A group of hedge funds sued the four banks that funded Tribune Co.’s 2007 leveraged buyout, alleging that the lenders knowingly rendered the company insolvent and precipitated its 2008 bankruptcy.
The suit, filed on Friday in New York state court, charges JPMorgan Chase, Merrill Lynch Capital Corp., Citicorp North America Inc. and Bank of America with breach of contract, breach of good faith and negligence. It asks the court to set damages.
The dispute is not technically part of Tribune Co.’s litigious bankruptcy case, which is playing out in the U.S. Bankruptcy Court in Delaware.
But it arises from the same failed transaction led by Chicago real estate magnate Sam Zell that has become the focus of the bankruptcy. The hedge fund group’s attorney, Howard Kaplan of Arkin Kaplan Rice in New York, said the suit is designed to put pressure on the banks who have used their clout in bankruptcy court negotiations to frustrate the hedge funds and seek releases from litigation for themselves.
“The banks have sought to use the bankruptcy process as a shield to protect themselves,” Kaplan said.
The hedge funds, which include Alden Global Capital and Greywolf Capital, own more than $800 million of the $8 billion in Tribune Co. buyout and refinancing debt that was syndicated by the bank group in June 2007 after the first step of the controversial two-step transaction closed.
Though there was always a plan to add $3.7 billion in additional debt via a second step of the transaction, the hedge funds allege that the company’s performance had deteriorated so sharply after the first step that the banks never should have funded the second.
Echoing charges raised by junior creditors in the bankruptcy case, the Alden group alleges in the New York suit that the lenders knew the second step would render the company insolvent. But they claim that the banks pushed ahead anyway, “improperly motivated by tens of millions of dollars worth of fees and the desire to curry favor with the billionaire Zell.”
Relying on an investigation that was ordered by the Delaware bankruptcy court and carried out by court-appointed examiner Kenneth Klee, the hedge funds allege that the banks’ own internal analyses showed that the additional step-two debt would, in one Merrill official’s words, leave Tribune “not a solvent company.” That breached the credit agreement, which required that the second step be completed only if Tribune could demonstrate its post-closing solvency.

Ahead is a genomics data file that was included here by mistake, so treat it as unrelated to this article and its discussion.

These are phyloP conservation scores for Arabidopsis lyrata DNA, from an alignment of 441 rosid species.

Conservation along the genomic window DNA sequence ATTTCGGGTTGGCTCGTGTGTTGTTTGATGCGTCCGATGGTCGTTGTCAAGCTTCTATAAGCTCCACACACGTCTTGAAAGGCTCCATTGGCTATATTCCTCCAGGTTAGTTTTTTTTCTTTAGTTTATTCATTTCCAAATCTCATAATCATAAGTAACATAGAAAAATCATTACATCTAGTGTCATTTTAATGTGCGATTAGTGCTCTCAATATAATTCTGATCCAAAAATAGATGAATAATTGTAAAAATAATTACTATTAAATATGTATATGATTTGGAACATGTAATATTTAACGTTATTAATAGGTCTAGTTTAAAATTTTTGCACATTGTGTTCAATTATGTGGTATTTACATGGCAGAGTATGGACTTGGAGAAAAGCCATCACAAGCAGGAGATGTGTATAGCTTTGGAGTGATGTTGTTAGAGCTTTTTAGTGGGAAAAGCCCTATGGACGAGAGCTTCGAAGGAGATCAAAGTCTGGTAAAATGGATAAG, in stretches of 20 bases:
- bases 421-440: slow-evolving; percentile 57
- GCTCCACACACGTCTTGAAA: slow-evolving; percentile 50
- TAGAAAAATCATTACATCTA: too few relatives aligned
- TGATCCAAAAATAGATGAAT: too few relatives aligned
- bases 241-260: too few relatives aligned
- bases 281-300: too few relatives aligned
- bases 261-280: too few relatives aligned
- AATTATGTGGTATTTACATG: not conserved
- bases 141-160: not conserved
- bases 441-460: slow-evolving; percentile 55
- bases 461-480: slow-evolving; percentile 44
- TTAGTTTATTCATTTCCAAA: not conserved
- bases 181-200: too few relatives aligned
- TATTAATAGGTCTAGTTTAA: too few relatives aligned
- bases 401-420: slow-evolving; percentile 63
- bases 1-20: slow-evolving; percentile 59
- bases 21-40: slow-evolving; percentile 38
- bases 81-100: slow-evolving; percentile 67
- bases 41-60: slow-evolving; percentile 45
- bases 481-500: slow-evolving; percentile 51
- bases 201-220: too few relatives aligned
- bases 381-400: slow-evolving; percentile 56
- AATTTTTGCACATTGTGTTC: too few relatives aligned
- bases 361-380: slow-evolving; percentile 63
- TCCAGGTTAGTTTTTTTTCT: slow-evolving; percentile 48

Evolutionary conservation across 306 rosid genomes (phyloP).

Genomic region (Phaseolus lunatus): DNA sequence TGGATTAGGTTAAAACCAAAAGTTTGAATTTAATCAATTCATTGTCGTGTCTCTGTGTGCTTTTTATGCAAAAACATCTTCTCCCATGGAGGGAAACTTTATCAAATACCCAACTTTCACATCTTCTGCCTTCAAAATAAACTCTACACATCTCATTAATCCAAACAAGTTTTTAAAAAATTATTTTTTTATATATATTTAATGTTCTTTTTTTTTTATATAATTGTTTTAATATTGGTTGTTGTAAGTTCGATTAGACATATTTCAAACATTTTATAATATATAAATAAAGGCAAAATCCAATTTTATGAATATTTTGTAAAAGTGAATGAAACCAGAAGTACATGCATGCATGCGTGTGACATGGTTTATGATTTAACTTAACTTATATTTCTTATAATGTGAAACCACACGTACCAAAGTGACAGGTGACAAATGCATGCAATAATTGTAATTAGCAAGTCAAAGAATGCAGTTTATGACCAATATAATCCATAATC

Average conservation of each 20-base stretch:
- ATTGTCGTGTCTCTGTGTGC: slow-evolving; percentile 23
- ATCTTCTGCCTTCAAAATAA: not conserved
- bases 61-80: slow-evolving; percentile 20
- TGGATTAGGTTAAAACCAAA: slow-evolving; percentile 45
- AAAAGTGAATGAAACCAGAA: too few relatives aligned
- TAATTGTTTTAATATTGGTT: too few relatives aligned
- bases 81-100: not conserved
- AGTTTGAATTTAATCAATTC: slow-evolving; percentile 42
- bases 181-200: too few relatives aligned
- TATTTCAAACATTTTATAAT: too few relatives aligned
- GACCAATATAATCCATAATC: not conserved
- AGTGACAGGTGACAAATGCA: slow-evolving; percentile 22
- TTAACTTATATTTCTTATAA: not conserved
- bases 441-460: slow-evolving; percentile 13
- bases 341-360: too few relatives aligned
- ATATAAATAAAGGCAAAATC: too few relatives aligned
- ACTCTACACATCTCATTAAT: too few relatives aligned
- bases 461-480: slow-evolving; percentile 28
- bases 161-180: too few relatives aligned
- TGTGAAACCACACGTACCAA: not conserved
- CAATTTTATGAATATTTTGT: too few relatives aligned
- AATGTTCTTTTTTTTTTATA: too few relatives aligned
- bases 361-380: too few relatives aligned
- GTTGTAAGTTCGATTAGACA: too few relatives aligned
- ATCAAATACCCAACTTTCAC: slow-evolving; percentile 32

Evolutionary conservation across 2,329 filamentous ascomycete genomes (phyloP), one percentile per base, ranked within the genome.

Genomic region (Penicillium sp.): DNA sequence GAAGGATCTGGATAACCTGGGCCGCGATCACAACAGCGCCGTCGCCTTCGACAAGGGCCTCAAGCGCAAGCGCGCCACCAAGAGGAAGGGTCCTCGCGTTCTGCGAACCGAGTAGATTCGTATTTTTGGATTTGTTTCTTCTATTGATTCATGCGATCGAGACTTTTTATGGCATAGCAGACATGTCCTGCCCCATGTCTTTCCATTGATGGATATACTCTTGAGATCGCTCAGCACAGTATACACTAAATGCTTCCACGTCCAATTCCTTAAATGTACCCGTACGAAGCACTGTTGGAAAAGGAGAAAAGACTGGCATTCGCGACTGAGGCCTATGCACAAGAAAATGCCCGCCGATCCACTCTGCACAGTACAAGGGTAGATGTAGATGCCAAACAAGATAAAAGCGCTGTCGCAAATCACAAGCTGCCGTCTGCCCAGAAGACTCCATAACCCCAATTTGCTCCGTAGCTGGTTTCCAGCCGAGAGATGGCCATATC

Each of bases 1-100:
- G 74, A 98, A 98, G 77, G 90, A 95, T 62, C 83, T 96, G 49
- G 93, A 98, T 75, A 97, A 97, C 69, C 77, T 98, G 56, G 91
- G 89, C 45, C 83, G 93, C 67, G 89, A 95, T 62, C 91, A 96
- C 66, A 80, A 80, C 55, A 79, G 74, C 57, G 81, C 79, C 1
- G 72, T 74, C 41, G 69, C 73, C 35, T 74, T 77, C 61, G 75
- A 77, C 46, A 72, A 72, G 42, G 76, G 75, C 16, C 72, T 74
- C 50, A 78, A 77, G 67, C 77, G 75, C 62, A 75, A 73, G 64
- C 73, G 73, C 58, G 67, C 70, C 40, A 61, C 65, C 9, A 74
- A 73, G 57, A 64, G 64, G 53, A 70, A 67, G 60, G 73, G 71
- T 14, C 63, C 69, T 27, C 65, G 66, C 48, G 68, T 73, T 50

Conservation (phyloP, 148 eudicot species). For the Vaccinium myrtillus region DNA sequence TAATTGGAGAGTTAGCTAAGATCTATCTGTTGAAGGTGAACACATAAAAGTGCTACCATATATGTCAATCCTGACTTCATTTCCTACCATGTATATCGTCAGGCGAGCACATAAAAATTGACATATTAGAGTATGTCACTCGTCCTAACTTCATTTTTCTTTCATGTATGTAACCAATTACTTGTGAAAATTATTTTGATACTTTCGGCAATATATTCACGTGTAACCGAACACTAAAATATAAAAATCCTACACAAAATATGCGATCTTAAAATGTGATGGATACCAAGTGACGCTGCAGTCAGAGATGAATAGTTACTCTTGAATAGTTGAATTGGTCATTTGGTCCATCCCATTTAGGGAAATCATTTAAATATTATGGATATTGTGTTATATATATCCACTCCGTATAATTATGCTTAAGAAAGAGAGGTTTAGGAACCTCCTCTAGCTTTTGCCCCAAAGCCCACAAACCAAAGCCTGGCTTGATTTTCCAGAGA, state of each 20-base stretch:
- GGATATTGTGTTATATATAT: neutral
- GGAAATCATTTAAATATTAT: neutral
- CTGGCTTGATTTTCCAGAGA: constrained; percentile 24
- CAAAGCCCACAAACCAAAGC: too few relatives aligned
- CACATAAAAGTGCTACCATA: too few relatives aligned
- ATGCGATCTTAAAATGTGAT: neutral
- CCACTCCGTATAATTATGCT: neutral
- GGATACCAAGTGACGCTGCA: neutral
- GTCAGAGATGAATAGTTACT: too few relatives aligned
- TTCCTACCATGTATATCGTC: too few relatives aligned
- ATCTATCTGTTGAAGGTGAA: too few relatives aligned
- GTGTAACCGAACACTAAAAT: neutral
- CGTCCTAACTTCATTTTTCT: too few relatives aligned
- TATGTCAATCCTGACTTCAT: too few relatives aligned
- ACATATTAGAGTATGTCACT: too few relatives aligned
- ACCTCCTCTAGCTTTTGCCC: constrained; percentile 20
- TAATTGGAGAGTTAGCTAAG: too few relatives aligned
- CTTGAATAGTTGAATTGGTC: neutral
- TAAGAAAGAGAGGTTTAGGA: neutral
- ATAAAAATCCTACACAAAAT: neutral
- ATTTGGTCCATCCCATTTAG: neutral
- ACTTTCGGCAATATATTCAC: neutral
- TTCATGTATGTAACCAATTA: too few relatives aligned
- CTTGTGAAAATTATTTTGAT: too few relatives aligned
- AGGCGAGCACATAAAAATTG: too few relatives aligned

Significantly, the suit also seeks to have a court declare that certain “sharing provisions” in the credit agreement to not apply to the funds’ recovery in the case. The banks have claimed in the bankruptcy case that those contract provisions require that the lenders to both step one and step two share any recovery from a bankruptcy or court proceeding. That would limit what the step-one-only lenders can count on. The funds claim New York law bars such an interpretation when one of the parties is involved in wrongdoing.
Spokeswomen for Bank of America (which owns Merrill Lynch) and Citigroup had no comment on the suit. Attempts to reach a spokeswoman for JPMorgan were unsuccessful.
The hedge fund group is the same one that has dubbed itself the Step-One Credit Agreement Lenders (SoCal) in bankruptcy filings. The group’s lawyer, Howard Kaplan of Arkin Kaplan Rice in New York, said Thursday that the SoCal group also plans to challenge the buyout lenders in bankruptcy court by filing a restructuring plan before a deadline set for Friday night.
The SoCal plan would compete with a plan filed Oct. 22 by the banks, Tribune Co., the committee of unsecured creditors and two other large hedge funds: Oaktree Capital Management and Angelo, Gordon & Co. and will likely center on a step-one friendly interpretation of the sharing provision.
As previously reported, other creditors, including Aurelius Capital Management, the largest junior bondholder, also plan to file alternative plans of reorganization by the deadline.